Intellectuals complaining about not getting enough public recognition compared to what they see as vapid celebrities is hardly a new phenomenon. In the 4th century BCE, for example, the Greek orator Isocrates was already bemoaning the fact that meatheaded athletes were celebrated as heroes for simply being able to run very fast, at the expense of serious attention and recognition for intellectuals (I will assume that he meant himself here).
It is also a favourite pastime of intellectuals to complain about society somehow getting dumber or how the world will soon be ending because young people apparently like music that they don't. Even if that would all be true, it's unfair to blame kids solely for their own shortcomings.
But wait, there's more
Still, there are a couple of things that got me thinking lately. Perhaps my memory doesn't stretch far enough, or maybe phenomena like this indeed have been around forever in some form, but consider the following:
- Several American commentators have made a steady career out of being always wrong, and they still have a job
- Chris Brown still has a career, despite being an unrepentant ass
- Pippa Middleton wrote an embarassingly bad book on party tips, and gets a gig for the NBC
- 'Fifty Shades of Grey' is 'Twilight' fan fiction (it's true)
See, the fact here is not so much that what these people do is bad, it's that they take something bad, make it somehow worse, keep being shitty, and get rewarded for it. Frankly, I do find that incredibly depressing.
It's one thing to complain about this, but another to examine why this happens. I don't believe that the public, at large, actually demands to be insulted by talentless hacks or seeing people with questionable attitudes rewarded. What I do believe is that this "eh, I suppose it will do fine" attitude is symptomatic of a much larger problem: we're stuck.
Moving towards not moving
Research has, in fact, pointed out that pop music is less diverse than it was 30 years ago, and keeps getting less diverse. The famed Overton window has, in most developed countries, either not moved or has moved strongly towards the right, hardly an indication of progression. This correlates with the fact that since the 1970s, there have been no new political movements of note (stuff like the Tea Party isn't ideologically new). Technological innovation has become seriously hampered by patent wars. Oil companies and media companies have become bloated empires, but in much fewer numbers. The list goes on and on.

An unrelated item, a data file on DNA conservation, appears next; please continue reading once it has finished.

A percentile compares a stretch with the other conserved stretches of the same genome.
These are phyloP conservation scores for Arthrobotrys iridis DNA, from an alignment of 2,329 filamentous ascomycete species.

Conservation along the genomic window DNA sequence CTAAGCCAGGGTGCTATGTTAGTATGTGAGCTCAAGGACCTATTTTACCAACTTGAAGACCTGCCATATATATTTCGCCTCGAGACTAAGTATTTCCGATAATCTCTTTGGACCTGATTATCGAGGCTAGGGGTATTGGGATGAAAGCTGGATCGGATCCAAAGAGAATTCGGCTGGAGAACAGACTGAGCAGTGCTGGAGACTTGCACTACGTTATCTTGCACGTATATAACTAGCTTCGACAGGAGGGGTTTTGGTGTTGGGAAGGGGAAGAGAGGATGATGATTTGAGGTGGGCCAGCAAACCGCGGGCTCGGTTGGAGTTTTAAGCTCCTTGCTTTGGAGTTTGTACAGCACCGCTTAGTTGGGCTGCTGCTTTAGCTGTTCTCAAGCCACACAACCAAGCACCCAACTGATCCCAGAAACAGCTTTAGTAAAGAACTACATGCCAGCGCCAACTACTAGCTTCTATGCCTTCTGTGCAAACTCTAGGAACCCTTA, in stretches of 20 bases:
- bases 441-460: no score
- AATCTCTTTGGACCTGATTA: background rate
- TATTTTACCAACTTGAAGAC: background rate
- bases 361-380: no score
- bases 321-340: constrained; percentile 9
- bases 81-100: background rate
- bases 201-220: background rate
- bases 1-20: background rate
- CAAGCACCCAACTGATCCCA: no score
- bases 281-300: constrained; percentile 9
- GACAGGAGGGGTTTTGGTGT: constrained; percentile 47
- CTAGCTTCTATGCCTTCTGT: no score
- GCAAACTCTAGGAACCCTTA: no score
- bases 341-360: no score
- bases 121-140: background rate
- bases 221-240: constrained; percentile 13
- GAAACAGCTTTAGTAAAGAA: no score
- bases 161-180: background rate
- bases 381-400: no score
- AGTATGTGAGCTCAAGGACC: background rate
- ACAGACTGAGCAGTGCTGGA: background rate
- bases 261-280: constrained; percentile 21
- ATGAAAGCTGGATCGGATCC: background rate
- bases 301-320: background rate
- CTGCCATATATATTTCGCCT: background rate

I think there are two key reasons for this:
- The disproportionate influence that the disproportionally wealthy wield to protect their interests and/or increase their stake at all costs
- The people who are in that group remain healthy and in control of the levers of pwoer for much longer than they would have a century ago
So what does that have to do with our political and cultural standstill, which has engendered a climate of hyper-parasitism? It's that true creation, true innovation and actual deep thought not just take effort (and thus more financial risk to do and support), but that they also present a challenge to the famed 1%'s interest.
'50 Shades of Grey', for all its purported S&M-angles, is still role-confirming crap that riffs of of what is essentially one long wet Mormon dream. Keeping Chris Brown around is apparently also easier than questioning an industry's twisted attitude towards women, not to mention the attitude of the owners of said industry.
An economy of parasites
There is an interesting analogy with the economy at large. Western economies have long moved largely from an agricultural to an industrial model, and after World War II, increasingly towards a service-based economy. Opaque stock markets don't just trade shares, but also include things like futures, derivatives, and allow anonymous institutions to nefariously speculate on the prices of foodstuff. This is parasitic to the max: this kind of money that makes money in a bubble of abstracts is harmful. There's a case to be made that in this way, speculants not just caused the ongoing debt crisis, but also the Arab Spring revolution.
What to do?
Unlike Noam Chomsky, I don't believe that the stagnant, parasitic attitude of the elites - and the proliferation of white-noise hacks that results from it - that hurts us all is completely deliberate. A lot of these people were born into privilege and wealth and have likely never critically examined their positions. In most cases, we won't change their minds, and unless we start getting hungry and deprived of our basic needs, a revolution's not going to happen.
What we can do, however, is the following:
- Remain critical and observant, even of critical observation
- Keep in mind the larger context: the world is a vastly more complex system than your immediate area and sphere of thought
- Refuse to buy into a system that pushes inferior, unnecessary shit
- Be active in making things better with the talents and skills you have, don't waste that
- Remain social - too many self-styled activists are content to complain on the internet but don't actually do anything
- Don't vote for politicians who are corporate stooges, although often you'll have to choose the lesser of two evils
- Don't regard moral compromise as a cardinal sin, sometimes it's more important to get something done than to remain ideologically pure and watch things go to shit
- Stand up, get up
It doesn't have to be much that you do, and it doesn't have to be immediate. Just don't expect things to change for the better if you never raise your voice.